A deadly viral pandemic is tearing America apart. Amid the looting and lawlessness, a murderous gang of awol black ops is abducting children... but no one knows why. When 16-year-old Bird winds up in their clutches, she'll uncover a dark conspiracy with terrifying consequences.

Post-nuke period[edit]

Godkiller: Walk Among Us[edit]

Set in the future after an economic collapse, a nuclear holy war and an alien invasion, Godkiller: Walk Among Us follows orphan Tommy as he searches for a new heart for his ill sister, Lucy.

Godkiller: Tomorrow's Ashes[edit]

Continues Tommy's quest from Godkiller: Walk Among Us.

Formats[edit]

Illustrated film format[edit]

Godkiller: Walk Among Us feature-length illustrated film DVD cover (2010)

Pizzolo developed the concept of an illustrated film with his producing partner Brian Giberson, mixing elements of anime, radio drama, video games, and motion comics. Utilizing the original artwork from the comic book, the illustrated film adds motion animation, visual effects, elaborate sound design, music, and voice-acting performances.[17]

Wired asked Pizzolo to explain the differences between motion comics and illustrated films:

"In illustrated films, we drive the pace of the storytelling with the dramatic voice performances and the sound design, so that allows us to showcase the illustrations in a way where you can really take a moment to absorb the art in the same way you can when reading a comic book... Motion comics are closer to a form of limited animation that uses comics as source material. Illustrated films are closer to the experimental cinema of Ralph Bakshi’s work, Chris Marker’s La jetée or animation like Liquid Television."[18]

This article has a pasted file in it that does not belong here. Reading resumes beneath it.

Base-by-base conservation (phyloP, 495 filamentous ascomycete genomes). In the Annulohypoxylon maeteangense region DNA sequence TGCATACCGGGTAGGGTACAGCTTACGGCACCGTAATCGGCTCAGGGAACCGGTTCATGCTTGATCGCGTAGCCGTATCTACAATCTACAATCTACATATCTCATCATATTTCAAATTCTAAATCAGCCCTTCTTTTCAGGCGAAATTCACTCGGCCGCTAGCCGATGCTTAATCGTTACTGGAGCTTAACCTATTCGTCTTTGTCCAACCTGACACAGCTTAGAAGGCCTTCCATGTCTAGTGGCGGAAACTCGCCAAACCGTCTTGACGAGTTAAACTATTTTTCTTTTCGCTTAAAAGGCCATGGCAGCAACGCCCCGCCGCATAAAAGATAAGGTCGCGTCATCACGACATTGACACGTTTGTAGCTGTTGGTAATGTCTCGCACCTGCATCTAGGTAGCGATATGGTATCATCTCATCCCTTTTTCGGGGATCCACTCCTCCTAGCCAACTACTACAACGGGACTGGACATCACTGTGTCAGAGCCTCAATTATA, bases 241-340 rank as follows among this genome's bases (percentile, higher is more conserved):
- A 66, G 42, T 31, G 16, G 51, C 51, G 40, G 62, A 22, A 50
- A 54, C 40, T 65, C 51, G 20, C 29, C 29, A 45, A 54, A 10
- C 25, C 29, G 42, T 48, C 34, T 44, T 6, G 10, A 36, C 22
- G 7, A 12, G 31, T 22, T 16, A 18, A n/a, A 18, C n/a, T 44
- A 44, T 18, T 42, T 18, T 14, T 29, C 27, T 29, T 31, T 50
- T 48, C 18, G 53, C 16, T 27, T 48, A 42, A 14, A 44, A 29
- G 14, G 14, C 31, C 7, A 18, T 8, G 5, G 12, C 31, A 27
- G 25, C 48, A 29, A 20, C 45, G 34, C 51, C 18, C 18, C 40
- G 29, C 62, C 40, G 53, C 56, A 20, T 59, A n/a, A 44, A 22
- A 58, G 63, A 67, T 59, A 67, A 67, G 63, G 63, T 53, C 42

Pizzolo gave Bloody Disgusting additional thoughts on differences between motion comics and illustrated films:

"The simple answer is illustrated-films are an attempt to merge comic book sequential art with cinematic storytelling, whereas motion comics seem more intent on re-purposing comic books into cartoons. And I don't mean to sound like a dick because I think motion comics are cool, these are just different. On first glance, they look very similar... and people might say 'it's moving comics on a screen, that's motion comics' to which I say 'just because Seinfeld is moving people captured on 35mm film doesn't make it the same thing as Full Metal Jacket.' On one level you could see motion comics and illustrated films as siblings like comics books vs graphics novels or TV shows vs feature films, but there are deeper distinctions. Basically, we're filmmakers so we're bringing a cinematic sensibility to this[...] We animate motion in the frame, but the need for motion is different in film... it's not like Michael Madsen bounces around the frame in Reservoir Dogs the way Wakko does in Animaniacs."[19]